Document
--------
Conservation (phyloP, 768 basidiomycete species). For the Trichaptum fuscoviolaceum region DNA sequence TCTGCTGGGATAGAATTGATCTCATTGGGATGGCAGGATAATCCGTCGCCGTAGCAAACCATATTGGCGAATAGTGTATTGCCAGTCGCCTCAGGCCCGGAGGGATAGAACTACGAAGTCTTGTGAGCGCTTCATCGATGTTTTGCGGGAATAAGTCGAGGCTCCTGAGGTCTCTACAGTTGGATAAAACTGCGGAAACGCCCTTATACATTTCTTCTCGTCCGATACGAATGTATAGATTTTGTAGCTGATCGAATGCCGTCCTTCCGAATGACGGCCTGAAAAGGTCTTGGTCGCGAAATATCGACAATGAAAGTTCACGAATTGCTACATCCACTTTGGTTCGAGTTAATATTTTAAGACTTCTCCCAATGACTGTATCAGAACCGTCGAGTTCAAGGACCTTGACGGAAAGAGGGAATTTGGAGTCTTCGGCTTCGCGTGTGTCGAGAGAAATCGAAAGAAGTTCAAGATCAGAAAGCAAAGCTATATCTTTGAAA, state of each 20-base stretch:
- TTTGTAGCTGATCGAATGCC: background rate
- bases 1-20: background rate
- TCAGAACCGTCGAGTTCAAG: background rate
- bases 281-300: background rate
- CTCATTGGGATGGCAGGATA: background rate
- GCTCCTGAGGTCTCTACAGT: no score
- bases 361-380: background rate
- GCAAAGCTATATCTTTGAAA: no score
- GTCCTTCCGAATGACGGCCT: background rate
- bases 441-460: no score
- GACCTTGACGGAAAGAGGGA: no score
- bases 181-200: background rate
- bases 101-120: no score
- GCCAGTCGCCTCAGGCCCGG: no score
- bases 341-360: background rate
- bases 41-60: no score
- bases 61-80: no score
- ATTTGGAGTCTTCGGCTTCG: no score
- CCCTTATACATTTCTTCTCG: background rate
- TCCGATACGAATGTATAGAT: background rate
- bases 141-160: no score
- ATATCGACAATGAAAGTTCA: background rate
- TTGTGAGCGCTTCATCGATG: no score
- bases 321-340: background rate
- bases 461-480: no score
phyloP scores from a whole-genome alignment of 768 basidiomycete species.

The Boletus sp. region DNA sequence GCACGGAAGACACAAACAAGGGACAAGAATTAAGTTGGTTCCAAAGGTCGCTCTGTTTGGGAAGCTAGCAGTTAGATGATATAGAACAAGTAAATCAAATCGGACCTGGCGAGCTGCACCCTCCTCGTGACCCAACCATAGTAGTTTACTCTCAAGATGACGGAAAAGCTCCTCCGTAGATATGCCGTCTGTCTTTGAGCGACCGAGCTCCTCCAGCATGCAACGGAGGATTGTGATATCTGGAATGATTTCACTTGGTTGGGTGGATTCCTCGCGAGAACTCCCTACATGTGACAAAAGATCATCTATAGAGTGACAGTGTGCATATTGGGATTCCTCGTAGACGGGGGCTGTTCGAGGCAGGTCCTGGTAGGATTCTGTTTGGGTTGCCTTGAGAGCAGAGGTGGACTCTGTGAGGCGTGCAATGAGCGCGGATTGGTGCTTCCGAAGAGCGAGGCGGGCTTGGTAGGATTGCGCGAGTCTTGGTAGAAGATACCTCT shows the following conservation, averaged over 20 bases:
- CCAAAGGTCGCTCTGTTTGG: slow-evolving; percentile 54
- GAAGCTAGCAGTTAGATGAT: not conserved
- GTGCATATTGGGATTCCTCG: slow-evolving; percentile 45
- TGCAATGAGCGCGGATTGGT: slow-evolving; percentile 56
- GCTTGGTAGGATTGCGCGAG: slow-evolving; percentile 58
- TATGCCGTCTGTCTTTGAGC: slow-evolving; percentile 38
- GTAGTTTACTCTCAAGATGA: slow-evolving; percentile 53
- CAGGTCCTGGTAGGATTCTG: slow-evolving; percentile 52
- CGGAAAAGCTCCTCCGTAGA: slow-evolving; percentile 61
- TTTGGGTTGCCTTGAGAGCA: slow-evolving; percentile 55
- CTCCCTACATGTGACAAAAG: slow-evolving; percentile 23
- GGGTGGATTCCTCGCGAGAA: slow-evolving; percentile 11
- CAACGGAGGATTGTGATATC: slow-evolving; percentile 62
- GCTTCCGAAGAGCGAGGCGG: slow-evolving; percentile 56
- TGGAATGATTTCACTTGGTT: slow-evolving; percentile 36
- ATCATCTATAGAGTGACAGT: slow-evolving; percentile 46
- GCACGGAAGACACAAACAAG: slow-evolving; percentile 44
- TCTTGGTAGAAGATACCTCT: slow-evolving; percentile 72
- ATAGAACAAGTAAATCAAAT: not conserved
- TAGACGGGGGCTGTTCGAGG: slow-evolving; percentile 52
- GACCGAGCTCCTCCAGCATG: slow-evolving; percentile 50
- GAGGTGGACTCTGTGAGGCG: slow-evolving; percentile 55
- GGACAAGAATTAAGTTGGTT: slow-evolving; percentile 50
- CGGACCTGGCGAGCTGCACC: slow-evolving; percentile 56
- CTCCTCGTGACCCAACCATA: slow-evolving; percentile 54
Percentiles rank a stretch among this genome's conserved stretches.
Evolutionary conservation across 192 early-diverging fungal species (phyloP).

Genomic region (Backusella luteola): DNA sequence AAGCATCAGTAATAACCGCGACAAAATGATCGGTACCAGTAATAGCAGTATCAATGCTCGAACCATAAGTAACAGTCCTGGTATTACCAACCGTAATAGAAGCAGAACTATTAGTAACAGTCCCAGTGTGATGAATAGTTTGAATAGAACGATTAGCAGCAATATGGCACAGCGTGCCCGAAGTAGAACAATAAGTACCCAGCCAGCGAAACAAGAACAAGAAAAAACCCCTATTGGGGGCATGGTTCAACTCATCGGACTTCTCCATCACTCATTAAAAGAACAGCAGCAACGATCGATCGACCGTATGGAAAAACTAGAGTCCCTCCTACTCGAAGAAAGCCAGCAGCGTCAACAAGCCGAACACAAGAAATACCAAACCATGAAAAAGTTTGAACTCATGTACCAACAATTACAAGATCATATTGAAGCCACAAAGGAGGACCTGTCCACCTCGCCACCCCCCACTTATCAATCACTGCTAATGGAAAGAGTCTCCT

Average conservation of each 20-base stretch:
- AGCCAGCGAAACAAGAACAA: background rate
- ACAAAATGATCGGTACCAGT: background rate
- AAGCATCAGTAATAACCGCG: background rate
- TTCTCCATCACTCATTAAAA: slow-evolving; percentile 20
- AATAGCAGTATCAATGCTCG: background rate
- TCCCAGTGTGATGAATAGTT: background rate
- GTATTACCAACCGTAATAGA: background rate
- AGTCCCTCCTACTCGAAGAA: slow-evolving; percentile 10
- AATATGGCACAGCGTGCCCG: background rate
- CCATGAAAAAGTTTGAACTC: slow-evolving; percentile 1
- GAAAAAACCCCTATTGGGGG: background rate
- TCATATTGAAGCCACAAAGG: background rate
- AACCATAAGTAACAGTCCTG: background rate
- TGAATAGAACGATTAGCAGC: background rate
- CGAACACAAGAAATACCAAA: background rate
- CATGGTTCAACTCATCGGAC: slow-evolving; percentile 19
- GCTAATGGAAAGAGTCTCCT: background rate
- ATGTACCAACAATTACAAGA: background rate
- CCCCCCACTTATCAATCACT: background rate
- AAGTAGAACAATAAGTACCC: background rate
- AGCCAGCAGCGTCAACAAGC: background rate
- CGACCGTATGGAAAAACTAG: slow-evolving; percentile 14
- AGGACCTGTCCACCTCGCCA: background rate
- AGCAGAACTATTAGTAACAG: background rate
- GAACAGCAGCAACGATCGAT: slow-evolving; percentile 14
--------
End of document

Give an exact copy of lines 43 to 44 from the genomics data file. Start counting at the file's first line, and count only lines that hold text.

- TGGAATGATTTCACTTGGTT: slow-evolving; percentile 36
- ATCATCTATAGAGTGACAGT: slow-evolving; percentile 46